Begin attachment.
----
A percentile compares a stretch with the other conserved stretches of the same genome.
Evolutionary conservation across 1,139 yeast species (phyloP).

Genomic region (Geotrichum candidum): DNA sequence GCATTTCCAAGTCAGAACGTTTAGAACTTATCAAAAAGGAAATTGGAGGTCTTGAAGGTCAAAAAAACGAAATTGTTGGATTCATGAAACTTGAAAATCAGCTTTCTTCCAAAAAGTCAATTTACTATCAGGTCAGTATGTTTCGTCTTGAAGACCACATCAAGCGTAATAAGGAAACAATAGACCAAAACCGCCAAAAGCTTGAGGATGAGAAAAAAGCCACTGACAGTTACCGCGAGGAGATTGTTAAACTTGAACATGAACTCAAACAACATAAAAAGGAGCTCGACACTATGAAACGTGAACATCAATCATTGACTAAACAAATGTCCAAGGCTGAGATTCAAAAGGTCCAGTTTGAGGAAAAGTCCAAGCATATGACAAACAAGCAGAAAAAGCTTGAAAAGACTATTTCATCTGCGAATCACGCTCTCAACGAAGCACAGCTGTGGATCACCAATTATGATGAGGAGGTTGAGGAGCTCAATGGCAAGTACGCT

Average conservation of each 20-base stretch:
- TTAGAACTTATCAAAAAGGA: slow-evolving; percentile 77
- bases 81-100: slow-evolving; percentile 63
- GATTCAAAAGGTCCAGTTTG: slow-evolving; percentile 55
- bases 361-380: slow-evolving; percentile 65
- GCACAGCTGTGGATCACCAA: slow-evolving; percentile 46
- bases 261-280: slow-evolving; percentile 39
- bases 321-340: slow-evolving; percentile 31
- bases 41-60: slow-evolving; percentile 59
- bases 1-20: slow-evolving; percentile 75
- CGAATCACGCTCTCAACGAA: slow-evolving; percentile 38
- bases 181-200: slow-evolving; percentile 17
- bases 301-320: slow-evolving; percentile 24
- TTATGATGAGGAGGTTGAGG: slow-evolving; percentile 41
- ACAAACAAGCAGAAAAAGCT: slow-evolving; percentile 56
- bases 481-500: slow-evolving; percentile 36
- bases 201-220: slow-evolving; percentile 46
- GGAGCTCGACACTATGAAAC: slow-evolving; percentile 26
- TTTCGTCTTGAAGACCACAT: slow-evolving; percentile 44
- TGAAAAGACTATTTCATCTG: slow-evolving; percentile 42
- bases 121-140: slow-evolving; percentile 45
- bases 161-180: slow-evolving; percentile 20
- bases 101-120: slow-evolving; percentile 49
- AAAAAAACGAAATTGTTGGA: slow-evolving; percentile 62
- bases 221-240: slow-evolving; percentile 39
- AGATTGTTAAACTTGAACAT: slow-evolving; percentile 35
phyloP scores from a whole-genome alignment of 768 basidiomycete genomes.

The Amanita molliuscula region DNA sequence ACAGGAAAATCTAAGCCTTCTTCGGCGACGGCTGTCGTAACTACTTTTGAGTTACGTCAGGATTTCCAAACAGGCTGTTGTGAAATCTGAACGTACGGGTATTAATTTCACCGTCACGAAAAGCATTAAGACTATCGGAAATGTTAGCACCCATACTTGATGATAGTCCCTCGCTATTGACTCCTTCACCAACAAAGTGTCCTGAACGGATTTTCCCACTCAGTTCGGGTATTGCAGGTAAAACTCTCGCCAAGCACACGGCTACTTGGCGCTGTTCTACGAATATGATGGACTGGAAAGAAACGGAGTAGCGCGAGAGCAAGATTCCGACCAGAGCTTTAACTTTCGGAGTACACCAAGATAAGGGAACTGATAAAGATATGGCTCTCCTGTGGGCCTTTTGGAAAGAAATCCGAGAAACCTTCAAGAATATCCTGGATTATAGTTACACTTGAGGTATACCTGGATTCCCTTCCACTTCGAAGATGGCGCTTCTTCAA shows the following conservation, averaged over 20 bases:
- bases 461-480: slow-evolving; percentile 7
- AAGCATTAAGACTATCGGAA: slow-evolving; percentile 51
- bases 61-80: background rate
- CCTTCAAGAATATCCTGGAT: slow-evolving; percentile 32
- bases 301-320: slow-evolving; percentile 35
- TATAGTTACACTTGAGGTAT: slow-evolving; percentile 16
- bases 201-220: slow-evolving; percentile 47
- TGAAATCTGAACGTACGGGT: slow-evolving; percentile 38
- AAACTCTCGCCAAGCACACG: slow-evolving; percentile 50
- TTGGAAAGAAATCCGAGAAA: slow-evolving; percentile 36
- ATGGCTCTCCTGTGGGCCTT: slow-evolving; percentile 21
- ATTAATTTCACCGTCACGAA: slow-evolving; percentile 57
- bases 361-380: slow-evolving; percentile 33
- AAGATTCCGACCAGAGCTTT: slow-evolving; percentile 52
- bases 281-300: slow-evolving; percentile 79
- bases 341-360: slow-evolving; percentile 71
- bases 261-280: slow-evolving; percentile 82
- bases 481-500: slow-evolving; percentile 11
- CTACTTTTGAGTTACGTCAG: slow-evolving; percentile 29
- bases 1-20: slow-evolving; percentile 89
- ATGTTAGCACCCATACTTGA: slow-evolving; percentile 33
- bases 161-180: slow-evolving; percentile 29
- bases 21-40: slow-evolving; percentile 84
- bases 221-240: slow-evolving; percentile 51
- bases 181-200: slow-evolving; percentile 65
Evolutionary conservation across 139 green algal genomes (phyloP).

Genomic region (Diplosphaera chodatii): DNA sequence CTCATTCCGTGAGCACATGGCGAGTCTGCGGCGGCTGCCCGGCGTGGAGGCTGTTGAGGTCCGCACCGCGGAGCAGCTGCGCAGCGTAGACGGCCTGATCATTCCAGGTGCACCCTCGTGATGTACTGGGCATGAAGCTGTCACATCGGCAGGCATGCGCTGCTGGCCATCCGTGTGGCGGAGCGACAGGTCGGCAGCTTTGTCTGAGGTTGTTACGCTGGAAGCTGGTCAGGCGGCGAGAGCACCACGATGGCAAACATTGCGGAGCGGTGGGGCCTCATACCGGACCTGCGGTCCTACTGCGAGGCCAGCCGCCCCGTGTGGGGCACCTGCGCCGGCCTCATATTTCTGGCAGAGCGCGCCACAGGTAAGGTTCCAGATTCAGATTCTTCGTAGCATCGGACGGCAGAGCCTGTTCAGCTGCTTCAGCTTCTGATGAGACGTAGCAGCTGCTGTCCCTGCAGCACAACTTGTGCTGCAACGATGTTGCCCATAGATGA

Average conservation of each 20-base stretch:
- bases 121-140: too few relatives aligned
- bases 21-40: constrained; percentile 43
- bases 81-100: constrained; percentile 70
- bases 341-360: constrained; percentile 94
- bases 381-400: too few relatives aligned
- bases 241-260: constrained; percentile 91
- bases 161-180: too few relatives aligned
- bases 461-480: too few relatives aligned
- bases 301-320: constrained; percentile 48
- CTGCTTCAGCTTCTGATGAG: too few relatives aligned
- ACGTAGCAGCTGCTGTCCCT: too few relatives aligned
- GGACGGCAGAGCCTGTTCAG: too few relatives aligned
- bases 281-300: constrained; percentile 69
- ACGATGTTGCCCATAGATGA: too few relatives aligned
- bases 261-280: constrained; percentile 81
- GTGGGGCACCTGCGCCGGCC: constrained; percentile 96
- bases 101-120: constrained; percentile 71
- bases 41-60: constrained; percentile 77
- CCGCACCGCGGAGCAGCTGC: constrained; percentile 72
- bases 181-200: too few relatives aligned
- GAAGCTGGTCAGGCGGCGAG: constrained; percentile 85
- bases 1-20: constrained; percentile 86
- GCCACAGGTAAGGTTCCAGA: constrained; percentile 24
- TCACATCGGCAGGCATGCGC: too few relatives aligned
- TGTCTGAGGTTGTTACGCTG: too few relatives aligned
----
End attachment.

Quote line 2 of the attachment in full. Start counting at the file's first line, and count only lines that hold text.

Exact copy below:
Evolutionary conservation across 1,139 yeast species (phyloP).